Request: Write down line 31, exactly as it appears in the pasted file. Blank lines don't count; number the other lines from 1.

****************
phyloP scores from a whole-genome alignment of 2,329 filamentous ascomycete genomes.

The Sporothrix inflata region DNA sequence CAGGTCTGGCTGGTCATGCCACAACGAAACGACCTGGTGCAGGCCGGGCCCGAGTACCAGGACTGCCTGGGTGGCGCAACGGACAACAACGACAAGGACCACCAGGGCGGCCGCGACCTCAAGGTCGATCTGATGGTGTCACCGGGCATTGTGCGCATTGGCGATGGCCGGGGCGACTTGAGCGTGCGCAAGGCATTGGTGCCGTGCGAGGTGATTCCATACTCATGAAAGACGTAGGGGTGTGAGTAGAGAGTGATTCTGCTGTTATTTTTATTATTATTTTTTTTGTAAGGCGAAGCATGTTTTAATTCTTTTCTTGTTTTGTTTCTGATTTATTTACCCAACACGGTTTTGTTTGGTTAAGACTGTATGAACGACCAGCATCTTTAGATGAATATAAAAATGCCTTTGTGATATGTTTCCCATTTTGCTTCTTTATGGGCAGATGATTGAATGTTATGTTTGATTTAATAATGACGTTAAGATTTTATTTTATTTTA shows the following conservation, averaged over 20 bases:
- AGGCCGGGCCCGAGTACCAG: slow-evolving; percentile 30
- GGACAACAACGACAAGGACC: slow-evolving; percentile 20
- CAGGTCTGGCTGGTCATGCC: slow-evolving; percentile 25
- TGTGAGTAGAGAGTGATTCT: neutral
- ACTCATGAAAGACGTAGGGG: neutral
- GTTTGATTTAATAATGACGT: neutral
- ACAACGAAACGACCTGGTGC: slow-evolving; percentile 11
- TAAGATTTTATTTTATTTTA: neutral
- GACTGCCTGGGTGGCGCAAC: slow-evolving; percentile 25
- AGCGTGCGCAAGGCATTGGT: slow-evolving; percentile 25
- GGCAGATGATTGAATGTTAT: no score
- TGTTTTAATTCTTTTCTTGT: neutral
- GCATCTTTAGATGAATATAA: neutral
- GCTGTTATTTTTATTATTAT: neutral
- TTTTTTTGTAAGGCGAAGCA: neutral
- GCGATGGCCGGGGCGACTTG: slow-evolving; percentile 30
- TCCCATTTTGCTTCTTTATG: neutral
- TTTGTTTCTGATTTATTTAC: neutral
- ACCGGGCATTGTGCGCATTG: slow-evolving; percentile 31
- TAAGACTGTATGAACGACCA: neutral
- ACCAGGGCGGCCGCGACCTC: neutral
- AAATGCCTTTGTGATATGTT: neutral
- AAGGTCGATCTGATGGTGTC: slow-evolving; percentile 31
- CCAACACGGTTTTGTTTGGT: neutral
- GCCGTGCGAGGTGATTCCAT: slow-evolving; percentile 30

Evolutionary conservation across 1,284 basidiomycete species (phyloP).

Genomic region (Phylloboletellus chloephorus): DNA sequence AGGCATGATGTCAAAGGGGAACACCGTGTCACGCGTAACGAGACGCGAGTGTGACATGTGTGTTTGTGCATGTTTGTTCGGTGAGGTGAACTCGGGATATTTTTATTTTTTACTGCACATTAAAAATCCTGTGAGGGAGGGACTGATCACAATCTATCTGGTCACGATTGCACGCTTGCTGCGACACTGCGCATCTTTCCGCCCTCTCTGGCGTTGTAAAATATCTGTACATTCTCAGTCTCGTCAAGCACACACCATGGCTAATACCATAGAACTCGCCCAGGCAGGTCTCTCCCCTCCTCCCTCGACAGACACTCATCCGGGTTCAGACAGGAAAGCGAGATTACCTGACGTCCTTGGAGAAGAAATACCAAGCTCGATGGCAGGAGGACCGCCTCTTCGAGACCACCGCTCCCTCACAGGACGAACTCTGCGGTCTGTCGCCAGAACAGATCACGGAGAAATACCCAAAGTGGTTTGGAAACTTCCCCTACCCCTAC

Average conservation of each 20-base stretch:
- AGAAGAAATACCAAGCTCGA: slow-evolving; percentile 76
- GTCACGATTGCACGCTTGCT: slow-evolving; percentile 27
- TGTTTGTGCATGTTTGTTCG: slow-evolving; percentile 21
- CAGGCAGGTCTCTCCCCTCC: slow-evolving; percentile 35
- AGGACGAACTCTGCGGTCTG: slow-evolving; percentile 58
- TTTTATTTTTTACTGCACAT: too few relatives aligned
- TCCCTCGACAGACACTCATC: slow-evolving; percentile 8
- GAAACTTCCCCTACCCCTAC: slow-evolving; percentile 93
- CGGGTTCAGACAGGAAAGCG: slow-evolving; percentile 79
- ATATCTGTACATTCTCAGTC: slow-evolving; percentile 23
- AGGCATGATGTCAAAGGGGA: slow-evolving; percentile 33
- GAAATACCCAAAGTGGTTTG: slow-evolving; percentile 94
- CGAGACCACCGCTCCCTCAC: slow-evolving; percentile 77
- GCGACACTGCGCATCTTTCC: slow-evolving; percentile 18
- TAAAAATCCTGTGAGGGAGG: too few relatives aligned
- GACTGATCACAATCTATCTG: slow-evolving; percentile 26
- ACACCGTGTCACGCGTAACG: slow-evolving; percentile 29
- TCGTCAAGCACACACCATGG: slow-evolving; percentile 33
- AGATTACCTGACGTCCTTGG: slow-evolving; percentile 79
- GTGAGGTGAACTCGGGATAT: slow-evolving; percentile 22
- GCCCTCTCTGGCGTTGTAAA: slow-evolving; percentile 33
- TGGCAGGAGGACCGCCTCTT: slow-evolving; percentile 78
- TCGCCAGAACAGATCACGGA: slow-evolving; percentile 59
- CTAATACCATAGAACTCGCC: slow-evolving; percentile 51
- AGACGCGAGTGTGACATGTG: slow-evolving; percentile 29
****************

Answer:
- AGAAGAAATACCAAGCTCGA: slow-evolving; percentile 76